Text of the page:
Questions to Ask When Starting a Bee Colony
How to Get Bees and Support for your Beekeeping Journey
Backyard beekeeping is gaining popularity as more people want to help bees and other pollinators survive. But starting a bee colony is not as easy as just putting a hive on your property, there are things that need to be considered before you start your beekeeping journey.
Where Will I Keep the Beehives?
Beehives can be kept on a small property or large property. While rural beekeepers can set up a bee yard on their property, many urban beekeepers set up beehives on their rooftops so the bees can come and go uninterrupted.
Regardless of where you set up your hives, you need to be sure they can find adequate food to forage, have access to water and have a clear flight path.
Will my Homeowner’s Insurance Allow Beehives?
Just a few years ago this would have been an odd question to ask your insurance agent, but not today. Many insurance companies are allowing beehives and cover liability that occurs, just as they would cover liability from a pet.
However, if your policy doesn’t explicitly list beehives, bee stings, or beekeeping as being covered, you need to talk to your agent and get it listed in the policy. If you’re going to sell honey, you might need a separate home business policy.
Is Beekeeping Allowed in my City/County?
Most cities and counties have ordinances about what type of animals and livestock are allowed on your property. Some cities won’t have specific beekeeping ordinances but will have general nuisance ordinances, which means they’ll allow beehives until someone complains. Counties, especially rural counties, are more likely to have specific ordinances that pertain to beekeeping.
If you’re researching how to start a honey bee farm, don’t forget to also check with your state. Some states have limits on how many hives you can have before you have to register your apiary and have it inspected.
How to Get Bees for my Hives?
There’s usually not just one right answer to what bees should I raise? There are many bee varieties and some do better in various areas than others.
Talk with other local beekeepers and with your county extension agent to find out what bees do well your area.
Once you’ve decided on what bees to raise, there are several ways to get bees for your hives. The surest, but most expensive, way to get bees is to buy a nucleus (nuc) colony of bees from a local beekeeper. A nuc is basically a bee colony in a temporary hive. There are usually four to five frames and the bees are working and acclimated to your climate. It’s a great option.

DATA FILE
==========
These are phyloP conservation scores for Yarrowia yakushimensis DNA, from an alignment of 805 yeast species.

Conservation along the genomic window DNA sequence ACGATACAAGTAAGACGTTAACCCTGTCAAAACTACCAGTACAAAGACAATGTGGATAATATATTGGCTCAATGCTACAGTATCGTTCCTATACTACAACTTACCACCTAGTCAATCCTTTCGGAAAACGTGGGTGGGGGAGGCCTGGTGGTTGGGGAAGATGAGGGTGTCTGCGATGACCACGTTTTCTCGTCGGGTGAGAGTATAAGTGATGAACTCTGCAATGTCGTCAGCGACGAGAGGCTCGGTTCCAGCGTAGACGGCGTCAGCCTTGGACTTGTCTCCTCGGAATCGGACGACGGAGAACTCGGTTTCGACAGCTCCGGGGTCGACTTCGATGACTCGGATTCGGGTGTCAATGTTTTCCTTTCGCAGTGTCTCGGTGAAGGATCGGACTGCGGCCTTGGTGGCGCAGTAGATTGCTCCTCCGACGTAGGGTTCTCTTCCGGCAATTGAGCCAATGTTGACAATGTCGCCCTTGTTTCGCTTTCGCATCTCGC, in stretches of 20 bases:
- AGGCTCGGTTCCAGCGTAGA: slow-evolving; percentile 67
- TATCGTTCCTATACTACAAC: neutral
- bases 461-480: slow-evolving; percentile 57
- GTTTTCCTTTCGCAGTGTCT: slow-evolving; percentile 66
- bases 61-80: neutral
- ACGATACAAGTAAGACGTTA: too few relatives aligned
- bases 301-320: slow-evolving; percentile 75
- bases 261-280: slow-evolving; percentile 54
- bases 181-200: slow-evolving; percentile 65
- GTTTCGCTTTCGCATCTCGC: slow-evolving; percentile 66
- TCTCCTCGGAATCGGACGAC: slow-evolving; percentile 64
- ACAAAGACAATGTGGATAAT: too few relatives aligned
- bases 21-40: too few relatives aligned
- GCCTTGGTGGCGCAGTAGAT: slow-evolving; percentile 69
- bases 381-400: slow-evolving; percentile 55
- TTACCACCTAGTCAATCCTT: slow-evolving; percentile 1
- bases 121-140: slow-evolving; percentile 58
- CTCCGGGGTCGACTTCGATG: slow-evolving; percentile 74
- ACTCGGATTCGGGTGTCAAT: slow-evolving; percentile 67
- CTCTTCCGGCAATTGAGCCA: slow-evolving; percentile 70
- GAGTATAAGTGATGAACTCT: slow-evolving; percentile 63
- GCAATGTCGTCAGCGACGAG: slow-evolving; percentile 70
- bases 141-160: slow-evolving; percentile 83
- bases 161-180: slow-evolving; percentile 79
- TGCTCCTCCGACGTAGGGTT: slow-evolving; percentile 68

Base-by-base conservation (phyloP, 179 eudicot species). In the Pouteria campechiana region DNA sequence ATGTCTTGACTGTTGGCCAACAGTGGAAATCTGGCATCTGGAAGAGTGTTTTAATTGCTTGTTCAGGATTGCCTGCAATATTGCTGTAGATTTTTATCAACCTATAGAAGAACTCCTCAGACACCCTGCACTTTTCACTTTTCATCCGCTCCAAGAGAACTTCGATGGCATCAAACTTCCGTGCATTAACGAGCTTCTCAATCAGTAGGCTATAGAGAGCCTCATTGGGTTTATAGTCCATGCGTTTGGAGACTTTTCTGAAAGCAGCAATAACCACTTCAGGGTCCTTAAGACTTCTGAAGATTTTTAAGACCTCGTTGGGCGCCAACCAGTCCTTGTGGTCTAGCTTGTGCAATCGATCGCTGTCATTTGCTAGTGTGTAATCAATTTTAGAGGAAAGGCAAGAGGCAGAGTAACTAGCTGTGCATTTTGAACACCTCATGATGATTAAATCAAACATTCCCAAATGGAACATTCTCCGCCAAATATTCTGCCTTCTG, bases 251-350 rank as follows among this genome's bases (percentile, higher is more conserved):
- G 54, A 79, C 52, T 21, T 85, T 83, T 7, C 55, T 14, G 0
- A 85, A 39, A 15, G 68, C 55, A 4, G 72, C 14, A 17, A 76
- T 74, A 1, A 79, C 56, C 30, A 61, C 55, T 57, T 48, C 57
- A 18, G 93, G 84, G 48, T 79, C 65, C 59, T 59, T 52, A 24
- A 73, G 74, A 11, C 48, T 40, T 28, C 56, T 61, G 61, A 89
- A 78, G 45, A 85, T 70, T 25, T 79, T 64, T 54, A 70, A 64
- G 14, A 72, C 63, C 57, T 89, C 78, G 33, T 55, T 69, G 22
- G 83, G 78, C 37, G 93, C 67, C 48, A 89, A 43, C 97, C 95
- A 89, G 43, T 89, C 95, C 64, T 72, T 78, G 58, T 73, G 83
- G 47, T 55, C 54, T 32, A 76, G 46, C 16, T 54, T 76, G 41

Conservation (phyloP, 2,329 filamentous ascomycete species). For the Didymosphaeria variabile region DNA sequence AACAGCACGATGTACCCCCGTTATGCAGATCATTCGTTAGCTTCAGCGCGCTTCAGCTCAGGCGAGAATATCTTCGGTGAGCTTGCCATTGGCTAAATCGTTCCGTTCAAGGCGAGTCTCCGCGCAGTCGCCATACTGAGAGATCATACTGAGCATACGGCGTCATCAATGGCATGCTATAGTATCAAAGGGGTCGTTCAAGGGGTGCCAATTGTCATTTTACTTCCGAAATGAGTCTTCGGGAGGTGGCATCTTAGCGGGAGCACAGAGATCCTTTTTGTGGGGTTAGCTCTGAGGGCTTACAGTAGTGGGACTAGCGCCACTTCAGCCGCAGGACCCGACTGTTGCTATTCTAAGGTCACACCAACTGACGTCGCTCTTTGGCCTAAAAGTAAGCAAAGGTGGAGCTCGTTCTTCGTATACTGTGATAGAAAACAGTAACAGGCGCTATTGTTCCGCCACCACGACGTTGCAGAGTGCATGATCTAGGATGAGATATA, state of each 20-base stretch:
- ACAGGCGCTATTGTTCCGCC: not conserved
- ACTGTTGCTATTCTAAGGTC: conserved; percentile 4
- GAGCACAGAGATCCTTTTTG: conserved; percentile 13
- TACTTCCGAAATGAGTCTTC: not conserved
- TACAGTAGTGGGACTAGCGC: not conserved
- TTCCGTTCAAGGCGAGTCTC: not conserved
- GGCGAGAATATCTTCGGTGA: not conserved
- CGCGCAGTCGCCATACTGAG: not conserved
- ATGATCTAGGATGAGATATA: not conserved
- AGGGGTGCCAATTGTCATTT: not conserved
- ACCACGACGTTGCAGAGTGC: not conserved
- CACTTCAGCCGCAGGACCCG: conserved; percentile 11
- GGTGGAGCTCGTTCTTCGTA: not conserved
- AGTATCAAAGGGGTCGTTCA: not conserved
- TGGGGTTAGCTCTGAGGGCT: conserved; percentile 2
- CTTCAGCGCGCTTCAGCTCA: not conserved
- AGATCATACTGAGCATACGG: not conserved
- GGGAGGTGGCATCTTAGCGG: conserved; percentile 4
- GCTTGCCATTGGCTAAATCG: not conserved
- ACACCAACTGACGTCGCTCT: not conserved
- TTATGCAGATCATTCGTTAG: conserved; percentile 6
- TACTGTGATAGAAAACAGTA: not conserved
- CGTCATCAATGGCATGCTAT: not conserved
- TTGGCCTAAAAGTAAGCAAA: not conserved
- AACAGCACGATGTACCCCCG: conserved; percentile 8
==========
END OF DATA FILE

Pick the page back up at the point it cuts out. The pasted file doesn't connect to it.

If you can’t find a local beekeeper, then ordering packaged bees is another option. Packaged bees come in a wooden box with screened sides and are mailed to you. It’s a good idea to get the queen marked when you order the package of bees. This will help you locate her.
Catching a swarm or removing bees from someone’s property where they don’t belong is another option for getting bees for your hives. Of course, this is the least expensive way to get bees.
Bees that are already making it on their own are usually hardy and will do well in your area. That is a huge positive. However, you do run the risk of them being more aggressive than purchased bees.
Can I Physically Manage the Hives?
While bees don’t need a lot of physical attention from the beekeeper, they do need some. You’ll need to be able to lift the boxes to do inspections and harvest honey.
A 10-frame Langstroth super that’s full of honey can weigh up to 70 pounds That’s a lot, especially if you have them stacked four to five high.
If you’re a smaller beekeeper or an older beekeeper you might want to consider using top bar hives instead of Langstroth hives. A top bar hive will be easier to physically manage for inspections and harvesting because all the frames are available in one layer and you just remove one at a time instead of lifting an entire box to get to the frames in lower boxes.
Can I Find Local Beekeeping Support?
You can learn a lot about beekeeping from reading books and articles. If that’s all the support you have, you can still be a successful beekeeper. However, having local support can help you be more confident when you’re starting a bee colony.
One of the best places to search for local beekeeping support is your county extension office. They will likely know of any beekeeping associations or beekeepers that might be willing to be a mentor. Beekeeping mentors can either be someone who has been actively keeping bees for several years or a retired beekeeper who kept bees for many years.
It’s really great to know you can call someone when things aren’t going well to get advice or encouragement, especially if you live in an area that has a harsh climate and keeping bees is tricky.
Beekeeping is possible for most people that desire to help bees survive. What other questions do you think are important to ask before starring a bee colony?